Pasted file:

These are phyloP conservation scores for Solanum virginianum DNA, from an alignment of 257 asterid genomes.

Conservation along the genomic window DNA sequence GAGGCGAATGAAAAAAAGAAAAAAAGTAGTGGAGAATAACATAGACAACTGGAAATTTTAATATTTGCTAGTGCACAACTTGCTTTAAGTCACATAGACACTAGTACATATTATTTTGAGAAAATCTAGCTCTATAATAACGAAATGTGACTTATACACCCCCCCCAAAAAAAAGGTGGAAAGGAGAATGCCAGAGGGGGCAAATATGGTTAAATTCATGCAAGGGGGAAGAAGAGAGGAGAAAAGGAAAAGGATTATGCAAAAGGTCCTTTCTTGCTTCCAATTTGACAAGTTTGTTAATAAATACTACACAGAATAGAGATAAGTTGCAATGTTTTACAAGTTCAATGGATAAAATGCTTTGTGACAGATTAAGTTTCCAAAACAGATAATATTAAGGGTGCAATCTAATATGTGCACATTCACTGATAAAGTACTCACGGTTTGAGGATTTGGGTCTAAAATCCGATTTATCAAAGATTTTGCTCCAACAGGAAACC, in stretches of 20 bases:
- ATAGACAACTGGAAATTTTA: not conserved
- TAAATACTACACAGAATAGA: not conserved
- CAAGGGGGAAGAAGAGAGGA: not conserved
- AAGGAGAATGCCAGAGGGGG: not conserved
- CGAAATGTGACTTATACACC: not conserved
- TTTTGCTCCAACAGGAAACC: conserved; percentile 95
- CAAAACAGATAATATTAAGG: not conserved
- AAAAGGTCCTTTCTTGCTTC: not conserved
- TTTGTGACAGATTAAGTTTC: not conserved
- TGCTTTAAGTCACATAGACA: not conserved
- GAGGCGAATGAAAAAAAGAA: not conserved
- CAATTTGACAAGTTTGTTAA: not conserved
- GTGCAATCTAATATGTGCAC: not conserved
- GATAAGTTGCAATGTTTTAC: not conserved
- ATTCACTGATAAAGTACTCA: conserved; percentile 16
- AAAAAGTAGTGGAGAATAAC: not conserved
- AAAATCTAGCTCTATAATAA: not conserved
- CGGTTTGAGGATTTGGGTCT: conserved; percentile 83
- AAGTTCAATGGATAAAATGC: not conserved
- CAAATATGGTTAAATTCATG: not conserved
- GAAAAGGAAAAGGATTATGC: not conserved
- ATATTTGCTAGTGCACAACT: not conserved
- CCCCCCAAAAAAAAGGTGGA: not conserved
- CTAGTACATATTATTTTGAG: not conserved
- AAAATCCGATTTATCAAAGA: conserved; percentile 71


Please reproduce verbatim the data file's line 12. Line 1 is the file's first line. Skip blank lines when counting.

- TGCTTTAAGTCACATAGACA: not conserved